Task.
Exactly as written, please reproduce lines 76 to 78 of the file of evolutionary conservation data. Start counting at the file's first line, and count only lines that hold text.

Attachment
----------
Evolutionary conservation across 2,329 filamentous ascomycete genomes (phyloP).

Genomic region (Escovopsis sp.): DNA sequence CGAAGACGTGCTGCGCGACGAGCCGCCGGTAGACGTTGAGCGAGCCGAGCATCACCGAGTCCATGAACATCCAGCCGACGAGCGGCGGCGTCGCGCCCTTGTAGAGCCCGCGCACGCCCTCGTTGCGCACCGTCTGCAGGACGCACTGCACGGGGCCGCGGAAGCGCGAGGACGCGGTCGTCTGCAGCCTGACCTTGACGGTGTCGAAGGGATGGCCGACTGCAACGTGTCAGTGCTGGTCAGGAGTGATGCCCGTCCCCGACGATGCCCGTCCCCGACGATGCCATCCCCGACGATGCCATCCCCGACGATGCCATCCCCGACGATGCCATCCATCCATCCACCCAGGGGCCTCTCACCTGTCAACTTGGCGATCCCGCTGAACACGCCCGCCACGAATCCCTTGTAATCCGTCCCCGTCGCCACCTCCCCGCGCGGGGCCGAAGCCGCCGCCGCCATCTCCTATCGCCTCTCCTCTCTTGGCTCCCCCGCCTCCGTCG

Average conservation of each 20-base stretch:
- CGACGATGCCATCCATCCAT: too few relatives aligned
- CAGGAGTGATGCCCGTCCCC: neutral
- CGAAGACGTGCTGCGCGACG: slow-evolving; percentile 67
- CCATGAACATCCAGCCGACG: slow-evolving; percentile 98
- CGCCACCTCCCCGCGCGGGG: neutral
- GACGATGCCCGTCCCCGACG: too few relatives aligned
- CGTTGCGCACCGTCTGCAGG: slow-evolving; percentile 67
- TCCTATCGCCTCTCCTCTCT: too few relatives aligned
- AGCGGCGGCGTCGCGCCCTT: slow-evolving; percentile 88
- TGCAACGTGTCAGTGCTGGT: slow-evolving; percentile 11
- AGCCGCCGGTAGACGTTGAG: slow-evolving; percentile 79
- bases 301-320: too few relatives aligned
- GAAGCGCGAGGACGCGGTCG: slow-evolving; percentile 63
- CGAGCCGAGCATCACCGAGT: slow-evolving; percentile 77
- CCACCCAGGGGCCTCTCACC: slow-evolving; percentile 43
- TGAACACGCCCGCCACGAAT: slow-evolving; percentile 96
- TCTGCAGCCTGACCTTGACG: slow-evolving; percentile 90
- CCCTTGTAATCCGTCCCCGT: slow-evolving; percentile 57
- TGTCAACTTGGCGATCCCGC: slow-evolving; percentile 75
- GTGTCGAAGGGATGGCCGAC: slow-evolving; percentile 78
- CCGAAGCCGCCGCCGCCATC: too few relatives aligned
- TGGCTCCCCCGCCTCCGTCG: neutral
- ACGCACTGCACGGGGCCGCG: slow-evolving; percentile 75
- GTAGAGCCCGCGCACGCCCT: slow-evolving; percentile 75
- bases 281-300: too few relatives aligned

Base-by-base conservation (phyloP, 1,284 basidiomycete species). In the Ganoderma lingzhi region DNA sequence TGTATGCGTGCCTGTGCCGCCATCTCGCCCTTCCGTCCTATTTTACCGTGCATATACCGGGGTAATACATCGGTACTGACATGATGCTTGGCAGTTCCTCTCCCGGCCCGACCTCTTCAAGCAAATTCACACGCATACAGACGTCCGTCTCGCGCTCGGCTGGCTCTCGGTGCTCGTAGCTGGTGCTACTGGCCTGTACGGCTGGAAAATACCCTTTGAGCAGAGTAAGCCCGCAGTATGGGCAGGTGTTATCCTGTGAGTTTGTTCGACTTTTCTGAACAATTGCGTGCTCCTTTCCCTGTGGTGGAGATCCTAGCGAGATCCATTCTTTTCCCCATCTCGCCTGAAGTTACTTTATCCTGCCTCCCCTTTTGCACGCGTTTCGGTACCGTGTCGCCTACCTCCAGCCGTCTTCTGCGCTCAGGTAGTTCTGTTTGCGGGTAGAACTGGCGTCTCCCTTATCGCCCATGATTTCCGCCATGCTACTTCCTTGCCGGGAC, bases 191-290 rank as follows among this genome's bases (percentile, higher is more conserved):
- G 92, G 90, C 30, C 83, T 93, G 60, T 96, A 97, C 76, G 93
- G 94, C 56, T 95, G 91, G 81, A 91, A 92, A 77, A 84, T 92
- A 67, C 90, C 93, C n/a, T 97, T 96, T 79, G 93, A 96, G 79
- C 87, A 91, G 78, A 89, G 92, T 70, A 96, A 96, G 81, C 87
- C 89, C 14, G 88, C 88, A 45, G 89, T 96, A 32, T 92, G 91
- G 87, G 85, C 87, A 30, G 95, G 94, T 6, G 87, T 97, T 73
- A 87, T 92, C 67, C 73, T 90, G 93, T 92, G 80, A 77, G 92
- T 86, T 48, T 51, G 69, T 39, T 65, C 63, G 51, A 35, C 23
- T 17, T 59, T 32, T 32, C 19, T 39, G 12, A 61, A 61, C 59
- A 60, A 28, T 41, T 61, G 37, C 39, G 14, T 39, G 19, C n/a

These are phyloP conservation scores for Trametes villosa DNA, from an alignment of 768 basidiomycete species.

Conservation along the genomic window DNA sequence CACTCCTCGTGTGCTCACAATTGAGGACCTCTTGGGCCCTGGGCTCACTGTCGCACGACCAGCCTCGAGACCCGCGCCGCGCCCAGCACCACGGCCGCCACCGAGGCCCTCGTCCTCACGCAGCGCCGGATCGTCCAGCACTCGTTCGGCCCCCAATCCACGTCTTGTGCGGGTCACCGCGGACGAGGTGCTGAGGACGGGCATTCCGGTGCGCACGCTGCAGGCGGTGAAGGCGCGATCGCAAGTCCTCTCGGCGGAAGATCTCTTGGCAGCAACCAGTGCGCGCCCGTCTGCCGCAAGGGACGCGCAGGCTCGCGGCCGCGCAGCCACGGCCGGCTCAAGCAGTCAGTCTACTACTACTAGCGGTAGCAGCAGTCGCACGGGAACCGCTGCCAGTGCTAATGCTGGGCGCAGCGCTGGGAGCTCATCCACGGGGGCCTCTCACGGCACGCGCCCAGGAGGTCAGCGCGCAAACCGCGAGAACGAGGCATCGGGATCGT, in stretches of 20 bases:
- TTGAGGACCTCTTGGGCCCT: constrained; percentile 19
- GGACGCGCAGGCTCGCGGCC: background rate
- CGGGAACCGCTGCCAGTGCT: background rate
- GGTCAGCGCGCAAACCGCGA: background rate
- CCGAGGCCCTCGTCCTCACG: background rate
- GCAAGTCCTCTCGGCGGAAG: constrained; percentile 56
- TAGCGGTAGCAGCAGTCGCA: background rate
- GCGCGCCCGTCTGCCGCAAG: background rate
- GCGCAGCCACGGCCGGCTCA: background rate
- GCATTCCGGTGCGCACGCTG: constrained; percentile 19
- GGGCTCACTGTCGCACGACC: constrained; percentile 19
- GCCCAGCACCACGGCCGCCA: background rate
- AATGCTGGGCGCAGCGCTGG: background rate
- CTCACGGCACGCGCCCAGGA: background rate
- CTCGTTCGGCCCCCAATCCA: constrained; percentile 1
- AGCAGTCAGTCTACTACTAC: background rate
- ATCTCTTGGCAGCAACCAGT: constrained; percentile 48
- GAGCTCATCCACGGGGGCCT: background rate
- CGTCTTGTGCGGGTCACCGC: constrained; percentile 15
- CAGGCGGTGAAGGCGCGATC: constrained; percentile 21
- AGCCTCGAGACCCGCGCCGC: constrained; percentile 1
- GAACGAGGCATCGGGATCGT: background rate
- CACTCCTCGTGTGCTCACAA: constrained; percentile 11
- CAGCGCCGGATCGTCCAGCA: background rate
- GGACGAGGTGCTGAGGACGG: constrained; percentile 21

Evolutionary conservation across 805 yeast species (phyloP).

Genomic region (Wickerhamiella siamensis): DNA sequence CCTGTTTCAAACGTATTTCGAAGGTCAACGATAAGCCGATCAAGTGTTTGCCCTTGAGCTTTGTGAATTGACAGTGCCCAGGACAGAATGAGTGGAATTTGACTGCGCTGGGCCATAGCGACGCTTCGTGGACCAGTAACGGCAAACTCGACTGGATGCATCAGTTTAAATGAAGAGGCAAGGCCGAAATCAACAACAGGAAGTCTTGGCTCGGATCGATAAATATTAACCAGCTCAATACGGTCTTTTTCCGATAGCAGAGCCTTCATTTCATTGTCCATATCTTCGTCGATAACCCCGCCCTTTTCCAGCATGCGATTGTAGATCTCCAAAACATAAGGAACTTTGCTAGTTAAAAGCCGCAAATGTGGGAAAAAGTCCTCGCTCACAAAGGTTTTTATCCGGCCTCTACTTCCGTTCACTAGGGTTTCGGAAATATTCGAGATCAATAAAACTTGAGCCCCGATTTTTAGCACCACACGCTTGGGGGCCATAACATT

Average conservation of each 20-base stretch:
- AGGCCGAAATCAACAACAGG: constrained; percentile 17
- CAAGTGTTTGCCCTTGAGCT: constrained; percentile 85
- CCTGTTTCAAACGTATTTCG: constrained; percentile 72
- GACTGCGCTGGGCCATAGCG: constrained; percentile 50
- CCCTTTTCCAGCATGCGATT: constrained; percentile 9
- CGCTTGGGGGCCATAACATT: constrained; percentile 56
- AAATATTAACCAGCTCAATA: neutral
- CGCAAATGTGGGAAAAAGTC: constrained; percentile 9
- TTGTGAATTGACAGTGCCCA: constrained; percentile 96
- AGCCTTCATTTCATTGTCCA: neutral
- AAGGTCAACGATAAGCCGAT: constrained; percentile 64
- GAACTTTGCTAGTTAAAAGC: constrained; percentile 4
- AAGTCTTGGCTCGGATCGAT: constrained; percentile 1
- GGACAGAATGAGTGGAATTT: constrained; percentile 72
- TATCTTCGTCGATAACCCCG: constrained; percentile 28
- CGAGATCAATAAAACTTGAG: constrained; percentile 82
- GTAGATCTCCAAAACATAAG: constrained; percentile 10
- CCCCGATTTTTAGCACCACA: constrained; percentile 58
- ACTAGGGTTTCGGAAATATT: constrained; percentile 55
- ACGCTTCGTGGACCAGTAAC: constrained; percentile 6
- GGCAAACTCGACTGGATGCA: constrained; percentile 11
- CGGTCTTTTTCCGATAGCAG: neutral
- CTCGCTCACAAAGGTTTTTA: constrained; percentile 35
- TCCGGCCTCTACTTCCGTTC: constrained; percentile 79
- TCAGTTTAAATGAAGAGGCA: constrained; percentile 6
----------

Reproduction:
- AAATATTAACCAGCTCAATA: neutral
- CGCAAATGTGGGAAAAAGTC: constrained; percentile 9
- TTGTGAATTGACAGTGCCCA: constrained; percentile 96